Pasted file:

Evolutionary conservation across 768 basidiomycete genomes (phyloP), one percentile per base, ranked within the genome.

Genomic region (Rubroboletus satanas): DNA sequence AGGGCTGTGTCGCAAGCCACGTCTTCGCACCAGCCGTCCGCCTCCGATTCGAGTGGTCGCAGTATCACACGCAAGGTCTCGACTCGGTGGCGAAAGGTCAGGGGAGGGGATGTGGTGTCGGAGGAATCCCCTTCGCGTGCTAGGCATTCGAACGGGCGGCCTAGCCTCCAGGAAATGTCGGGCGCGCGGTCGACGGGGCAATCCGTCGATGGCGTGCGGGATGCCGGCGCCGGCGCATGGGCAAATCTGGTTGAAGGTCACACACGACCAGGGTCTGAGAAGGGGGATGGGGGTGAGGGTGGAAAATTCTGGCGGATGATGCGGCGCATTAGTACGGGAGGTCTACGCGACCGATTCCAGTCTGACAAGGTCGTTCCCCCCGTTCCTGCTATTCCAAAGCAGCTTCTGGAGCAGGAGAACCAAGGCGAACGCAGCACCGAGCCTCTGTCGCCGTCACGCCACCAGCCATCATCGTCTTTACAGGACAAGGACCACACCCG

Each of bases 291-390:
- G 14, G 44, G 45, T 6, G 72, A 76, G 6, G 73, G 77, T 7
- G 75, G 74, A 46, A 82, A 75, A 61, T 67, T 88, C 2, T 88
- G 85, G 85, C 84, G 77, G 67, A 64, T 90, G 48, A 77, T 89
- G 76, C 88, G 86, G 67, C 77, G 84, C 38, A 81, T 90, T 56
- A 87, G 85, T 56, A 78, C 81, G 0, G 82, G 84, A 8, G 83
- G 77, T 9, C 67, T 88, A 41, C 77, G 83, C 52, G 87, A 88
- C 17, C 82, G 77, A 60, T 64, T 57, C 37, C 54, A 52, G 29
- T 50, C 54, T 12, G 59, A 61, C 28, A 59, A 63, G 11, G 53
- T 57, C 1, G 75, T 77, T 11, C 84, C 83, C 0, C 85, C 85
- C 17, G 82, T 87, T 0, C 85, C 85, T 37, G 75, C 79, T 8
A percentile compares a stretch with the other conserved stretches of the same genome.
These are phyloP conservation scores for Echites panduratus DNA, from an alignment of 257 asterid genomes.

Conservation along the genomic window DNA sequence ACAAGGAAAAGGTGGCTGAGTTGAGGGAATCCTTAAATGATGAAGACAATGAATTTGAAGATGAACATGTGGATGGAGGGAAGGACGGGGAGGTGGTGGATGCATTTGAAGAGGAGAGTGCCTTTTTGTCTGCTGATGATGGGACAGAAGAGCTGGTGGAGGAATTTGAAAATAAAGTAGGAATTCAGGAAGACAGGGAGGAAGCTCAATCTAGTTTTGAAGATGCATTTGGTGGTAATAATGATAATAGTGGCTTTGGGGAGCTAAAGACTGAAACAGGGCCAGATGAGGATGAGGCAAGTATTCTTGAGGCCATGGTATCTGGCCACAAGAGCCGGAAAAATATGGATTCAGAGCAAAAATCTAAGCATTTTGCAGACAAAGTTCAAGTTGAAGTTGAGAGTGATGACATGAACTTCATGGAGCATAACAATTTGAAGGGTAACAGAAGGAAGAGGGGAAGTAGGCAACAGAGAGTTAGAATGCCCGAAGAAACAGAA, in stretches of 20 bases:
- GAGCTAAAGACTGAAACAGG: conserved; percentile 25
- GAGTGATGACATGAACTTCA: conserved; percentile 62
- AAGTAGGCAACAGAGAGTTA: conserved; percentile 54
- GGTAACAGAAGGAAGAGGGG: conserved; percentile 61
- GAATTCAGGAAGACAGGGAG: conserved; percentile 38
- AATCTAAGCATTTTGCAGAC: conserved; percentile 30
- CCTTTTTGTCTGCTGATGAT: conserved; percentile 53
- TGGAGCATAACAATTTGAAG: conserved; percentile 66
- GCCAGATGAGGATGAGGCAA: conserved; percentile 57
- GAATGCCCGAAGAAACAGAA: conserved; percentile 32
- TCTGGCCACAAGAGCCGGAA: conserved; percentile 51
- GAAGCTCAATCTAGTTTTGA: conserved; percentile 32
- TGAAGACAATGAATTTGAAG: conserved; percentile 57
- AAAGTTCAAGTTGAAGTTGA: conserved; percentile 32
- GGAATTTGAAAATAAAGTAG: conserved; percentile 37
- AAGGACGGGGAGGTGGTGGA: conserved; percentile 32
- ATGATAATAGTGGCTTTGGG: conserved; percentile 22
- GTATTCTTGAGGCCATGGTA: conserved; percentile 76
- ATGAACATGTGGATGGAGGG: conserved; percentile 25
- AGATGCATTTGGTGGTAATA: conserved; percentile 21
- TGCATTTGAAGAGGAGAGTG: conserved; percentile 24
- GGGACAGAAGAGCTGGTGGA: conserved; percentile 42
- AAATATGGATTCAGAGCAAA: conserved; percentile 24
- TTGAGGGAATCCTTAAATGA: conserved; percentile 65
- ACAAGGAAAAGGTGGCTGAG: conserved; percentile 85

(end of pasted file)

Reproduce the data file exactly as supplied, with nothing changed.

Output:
Evolutionary conservation across 768 basidiomycete genomes (phyloP), one percentile per base, ranked within the genome.

Genomic region (Rubroboletus satanas): DNA sequence AGGGCTGTGTCGCAAGCCACGTCTTCGCACCAGCCGTCCGCCTCCGATTCGAGTGGTCGCAGTATCACACGCAAGGTCTCGACTCGGTGGCGAAAGGTCAGGGGAGGGGATGTGGTGTCGGAGGAATCCCCTTCGCGTGCTAGGCATTCGAACGGGCGGCCTAGCCTCCAGGAAATGTCGGGCGCGCGGTCGACGGGGCAATCCGTCGATGGCGTGCGGGATGCCGGCGCCGGCGCATGGGCAAATCTGGTTGAAGGTCACACACGACCAGGGTCTGAGAAGGGGGATGGGGGTGAGGGTGGAAAATTCTGGCGGATGATGCGGCGCATTAGTACGGGAGGTCTACGCGACCGATTCCAGTCTGACAAGGTCGTTCCCCCCGTTCCTGCTATTCCAAAGCAGCTTCTGGAGCAGGAGAACCAAGGCGAACGCAGCACCGAGCCTCTGTCGCCGTCACGCCACCAGCCATCATCGTCTTTACAGGACAAGGACCACACCCG

Each of bases 291-390:
- G 14, G 44, G 45, T 6, G 72, A 76, G 6, G 73, G 77, T 7
- G 75, G 74, A 46, A 82, A 75, A 61, T 67, T 88, C 2, T 88
- G 85, G 85, C 84, G 77, G 67, A 64, T 90, G 48, A 77, T 89
- G 76, C 88, G 86, G 67, C 77, G 84, C 38, A 81, T 90, T 56
- A 87, G 85, T 56, A 78, C 81, G 0, G 82, G 84, A 8, G 83
- G 77, T 9, C 67, T 88, A 41, C 77, G 83, C 52, G 87, A 88
- C 17, C 82, G 77, A 60, T 64, T 57, C 37, C 54, A 52, G 29
- T 50, C 54, T 12, G 59, A 61, C 28, A 59, A 63, G 11, G 53
- T 57, C 1, G 75, T 77, T 11, C 84, C 83, C 0, C 85, C 85
- C 17, G 82, T 87, T 0, C 85, C 85, T 37, G 75, C 79, T 8
A percentile compares a stretch with the other conserved stretches of the same genome.
These are phyloP conservation scores for Echites panduratus DNA, from an alignment of 257 asterid genomes.

Conservation along the genomic window DNA sequence ACAAGGAAAAGGTGGCTGAGTTGAGGGAATCCTTAAATGATGAAGACAATGAATTTGAAGATGAACATGTGGATGGAGGGAAGGACGGGGAGGTGGTGGATGCATTTGAAGAGGAGAGTGCCTTTTTGTCTGCTGATGATGGGACAGAAGAGCTGGTGGAGGAATTTGAAAATAAAGTAGGAATTCAGGAAGACAGGGAGGAAGCTCAATCTAGTTTTGAAGATGCATTTGGTGGTAATAATGATAATAGTGGCTTTGGGGAGCTAAAGACTGAAACAGGGCCAGATGAGGATGAGGCAAGTATTCTTGAGGCCATGGTATCTGGCCACAAGAGCCGGAAAAATATGGATTCAGAGCAAAAATCTAAGCATTTTGCAGACAAAGTTCAAGTTGAAGTTGAGAGTGATGACATGAACTTCATGGAGCATAACAATTTGAAGGGTAACAGAAGGAAGAGGGGAAGTAGGCAACAGAGAGTTAGAATGCCCGAAGAAACAGAA, in stretches of 20 bases:
- GAGCTAAAGACTGAAACAGG: conserved; percentile 25
- GAGTGATGACATGAACTTCA: conserved; percentile 62
- AAGTAGGCAACAGAGAGTTA: conserved; percentile 54
- GGTAACAGAAGGAAGAGGGG: conserved; percentile 61
- GAATTCAGGAAGACAGGGAG: conserved; percentile 38
- AATCTAAGCATTTTGCAGAC: conserved; percentile 30
- CCTTTTTGTCTGCTGATGAT: conserved; percentile 53
- TGGAGCATAACAATTTGAAG: conserved; percentile 66
- GCCAGATGAGGATGAGGCAA: conserved; percentile 57
- GAATGCCCGAAGAAACAGAA: conserved; percentile 32
- TCTGGCCACAAGAGCCGGAA: conserved; percentile 51
- GAAGCTCAATCTAGTTTTGA: conserved; percentile 32
- TGAAGACAATGAATTTGAAG: conserved; percentile 57
- AAAGTTCAAGTTGAAGTTGA: conserved; percentile 32
- GGAATTTGAAAATAAAGTAG: conserved; percentile 37
- AAGGACGGGGAGGTGGTGGA: conserved; percentile 32
- ATGATAATAGTGGCTTTGGG: conserved; percentile 22
- GTATTCTTGAGGCCATGGTA: conserved; percentile 76
- ATGAACATGTGGATGGAGGG: conserved; percentile 25
- AGATGCATTTGGTGGTAATA: conserved; percentile 21
- TGCATTTGAAGAGGAGAGTG: conserved; percentile 24
- GGGACAGAAGAGCTGGTGGA: conserved; percentile 42
- AAATATGGATTCAGAGCAAA: conserved; percentile 24
- TTGAGGGAATCCTTAAATGA: conserved; percentile 65
- ACAAGGAAAAGGTGGCTGAG: conserved; percentile 85